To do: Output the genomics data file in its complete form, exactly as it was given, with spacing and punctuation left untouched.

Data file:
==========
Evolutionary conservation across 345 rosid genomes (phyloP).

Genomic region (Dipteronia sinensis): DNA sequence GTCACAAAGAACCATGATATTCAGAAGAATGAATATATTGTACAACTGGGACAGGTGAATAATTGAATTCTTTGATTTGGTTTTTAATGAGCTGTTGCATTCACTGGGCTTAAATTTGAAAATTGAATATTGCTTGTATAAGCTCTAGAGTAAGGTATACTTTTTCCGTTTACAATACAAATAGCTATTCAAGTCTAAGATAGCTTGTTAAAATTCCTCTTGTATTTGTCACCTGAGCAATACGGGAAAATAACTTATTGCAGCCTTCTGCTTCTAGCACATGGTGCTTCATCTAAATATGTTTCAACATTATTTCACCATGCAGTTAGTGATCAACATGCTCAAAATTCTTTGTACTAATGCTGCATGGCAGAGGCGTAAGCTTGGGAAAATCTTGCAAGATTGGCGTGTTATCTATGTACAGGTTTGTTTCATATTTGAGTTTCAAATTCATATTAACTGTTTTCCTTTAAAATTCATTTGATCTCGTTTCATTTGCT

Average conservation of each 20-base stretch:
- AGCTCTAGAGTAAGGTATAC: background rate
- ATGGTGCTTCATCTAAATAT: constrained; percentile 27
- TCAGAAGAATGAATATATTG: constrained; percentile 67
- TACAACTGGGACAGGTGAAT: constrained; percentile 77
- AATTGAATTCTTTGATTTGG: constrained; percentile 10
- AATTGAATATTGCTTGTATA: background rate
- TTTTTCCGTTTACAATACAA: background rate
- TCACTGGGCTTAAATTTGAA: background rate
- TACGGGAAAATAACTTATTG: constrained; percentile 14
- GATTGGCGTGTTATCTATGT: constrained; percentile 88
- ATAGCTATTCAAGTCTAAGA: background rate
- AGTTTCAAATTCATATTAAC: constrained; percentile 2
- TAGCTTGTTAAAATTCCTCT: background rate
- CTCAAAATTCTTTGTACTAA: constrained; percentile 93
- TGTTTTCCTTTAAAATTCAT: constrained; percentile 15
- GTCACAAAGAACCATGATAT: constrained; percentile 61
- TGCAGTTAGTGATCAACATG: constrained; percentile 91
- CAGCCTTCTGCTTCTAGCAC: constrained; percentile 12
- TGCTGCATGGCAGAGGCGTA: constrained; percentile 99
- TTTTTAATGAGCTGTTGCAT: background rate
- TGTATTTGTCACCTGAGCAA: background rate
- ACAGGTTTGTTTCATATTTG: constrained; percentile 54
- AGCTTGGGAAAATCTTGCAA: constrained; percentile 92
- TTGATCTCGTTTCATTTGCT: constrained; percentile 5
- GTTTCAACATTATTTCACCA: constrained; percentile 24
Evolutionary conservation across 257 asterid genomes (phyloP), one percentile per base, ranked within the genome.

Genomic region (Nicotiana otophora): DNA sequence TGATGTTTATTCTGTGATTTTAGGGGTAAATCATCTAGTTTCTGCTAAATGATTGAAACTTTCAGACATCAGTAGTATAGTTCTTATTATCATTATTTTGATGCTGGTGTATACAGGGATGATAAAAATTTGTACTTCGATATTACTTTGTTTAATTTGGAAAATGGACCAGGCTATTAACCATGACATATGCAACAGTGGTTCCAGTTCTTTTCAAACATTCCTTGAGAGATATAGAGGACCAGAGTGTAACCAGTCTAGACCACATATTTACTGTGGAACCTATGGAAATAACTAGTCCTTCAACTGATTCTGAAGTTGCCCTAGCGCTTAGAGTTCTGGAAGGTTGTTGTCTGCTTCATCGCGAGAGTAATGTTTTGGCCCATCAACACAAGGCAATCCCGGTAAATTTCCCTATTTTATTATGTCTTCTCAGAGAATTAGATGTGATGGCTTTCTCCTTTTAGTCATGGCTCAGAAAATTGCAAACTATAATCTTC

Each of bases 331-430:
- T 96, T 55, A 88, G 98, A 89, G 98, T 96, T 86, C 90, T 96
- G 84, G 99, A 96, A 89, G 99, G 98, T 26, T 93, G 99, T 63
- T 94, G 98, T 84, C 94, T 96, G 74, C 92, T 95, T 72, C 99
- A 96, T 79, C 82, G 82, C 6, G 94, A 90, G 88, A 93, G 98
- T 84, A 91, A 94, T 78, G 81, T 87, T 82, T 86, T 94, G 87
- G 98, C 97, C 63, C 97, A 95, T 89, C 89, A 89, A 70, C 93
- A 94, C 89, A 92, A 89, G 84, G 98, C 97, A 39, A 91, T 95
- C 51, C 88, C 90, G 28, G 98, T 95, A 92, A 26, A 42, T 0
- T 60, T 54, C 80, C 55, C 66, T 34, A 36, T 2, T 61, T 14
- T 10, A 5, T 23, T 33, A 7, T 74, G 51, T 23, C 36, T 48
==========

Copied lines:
Evolutionary conservation across 345 rosid genomes (phyloP).

Genomic region (Dipteronia sinensis): DNA sequence GTCACAAAGAACCATGATATTCAGAAGAATGAATATATTGTACAACTGGGACAGGTGAATAATTGAATTCTTTGATTTGGTTTTTAATGAGCTGTTGCATTCACTGGGCTTAAATTTGAAAATTGAATATTGCTTGTATAAGCTCTAGAGTAAGGTATACTTTTTCCGTTTACAATACAAATAGCTATTCAAGTCTAAGATAGCTTGTTAAAATTCCTCTTGTATTTGTCACCTGAGCAATACGGGAAAATAACTTATTGCAGCCTTCTGCTTCTAGCACATGGTGCTTCATCTAAATATGTTTCAACATTATTTCACCATGCAGTTAGTGATCAACATGCTCAAAATTCTTTGTACTAATGCTGCATGGCAGAGGCGTAAGCTTGGGAAAATCTTGCAAGATTGGCGTGTTATCTATGTACAGGTTTGTTTCATATTTGAGTTTCAAATTCATATTAACTGTTTTCCTTTAAAATTCATTTGATCTCGTTTCATTTGCT

Average conservation of each 20-base stretch:
- AGCTCTAGAGTAAGGTATAC: background rate
- ATGGTGCTTCATCTAAATAT: constrained; percentile 27
- TCAGAAGAATGAATATATTG: constrained; percentile 67
- TACAACTGGGACAGGTGAAT: constrained; percentile 77
- AATTGAATTCTTTGATTTGG: constrained; percentile 10
- AATTGAATATTGCTTGTATA: background rate
- TTTTTCCGTTTACAATACAA: background rate
- TCACTGGGCTTAAATTTGAA: background rate
- TACGGGAAAATAACTTATTG: constrained; percentile 14
- GATTGGCGTGTTATCTATGT: constrained; percentile 88
- ATAGCTATTCAAGTCTAAGA: background rate
- AGTTTCAAATTCATATTAAC: constrained; percentile 2
- TAGCTTGTTAAAATTCCTCT: background rate
- CTCAAAATTCTTTGTACTAA: constrained; percentile 93
- TGTTTTCCTTTAAAATTCAT: constrained; percentile 15
- GTCACAAAGAACCATGATAT: constrained; percentile 61
- TGCAGTTAGTGATCAACATG: constrained; percentile 91
- CAGCCTTCTGCTTCTAGCAC: constrained; percentile 12
- TGCTGCATGGCAGAGGCGTA: constrained; percentile 99
- TTTTTAATGAGCTGTTGCAT: background rate
- TGTATTTGTCACCTGAGCAA: background rate
- ACAGGTTTGTTTCATATTTG: constrained; percentile 54
- AGCTTGGGAAAATCTTGCAA: constrained; percentile 92
- TTGATCTCGTTTCATTTGCT: constrained; percentile 5
- GTTTCAACATTATTTCACCA: constrained; percentile 24
Evolutionary conservation across 257 asterid genomes (phyloP), one percentile per base, ranked within the genome.

Genomic region (Nicotiana otophora): DNA sequence TGATGTTTATTCTGTGATTTTAGGGGTAAATCATCTAGTTTCTGCTAAATGATTGAAACTTTCAGACATCAGTAGTATAGTTCTTATTATCATTATTTTGATGCTGGTGTATACAGGGATGATAAAAATTTGTACTTCGATATTACTTTGTTTAATTTGGAAAATGGACCAGGCTATTAACCATGACATATGCAACAGTGGTTCCAGTTCTTTTCAAACATTCCTTGAGAGATATAGAGGACCAGAGTGTAACCAGTCTAGACCACATATTTACTGTGGAACCTATGGAAATAACTAGTCCTTCAACTGATTCTGAAGTTGCCCTAGCGCTTAGAGTTCTGGAAGGTTGTTGTCTGCTTCATCGCGAGAGTAATGTTTTGGCCCATCAACACAAGGCAATCCCGGTAAATTTCCCTATTTTATTATGTCTTCTCAGAGAATTAGATGTGATGGCTTTCTCCTTTTAGTCATGGCTCAGAAAATTGCAAACTATAATCTTC

Each of bases 331-430:
- T 96, T 55, A 88, G 98, A 89, G 98, T 96, T 86, C 90, T 96
- G 84, G 99, A 96, A 89, G 99, G 98, T 26, T 93, G 99, T 63
- T 94, G 98, T 84, C 94, T 96, G 74, C 92, T 95, T 72, C 99
- A 96, T 79, C 82, G 82, C 6, G 94, A 90, G 88, A 93, G 98
- T 84, A 91, A 94, T 78, G 81, T 87, T 82, T 86, T 94, G 87
- G 98, C 97, C 63, C 97, A 95, T 89, C 89, A 89, A 70, C 93
- A 94, C 89, A 92, A 89, G 84, G 98, C 97, A 39, A 91, T 95
- C 51, C 88, C 90, G 28, G 98, T 95, A 92, A 26, A 42, T 0
- T 60, T 54, C 80, C 55, C 66, T 34, A 36, T 2, T 61, T 14
- T 10, A 5, T 23, T 33, A 7, T 74, G 51, T 23, C 36, T 48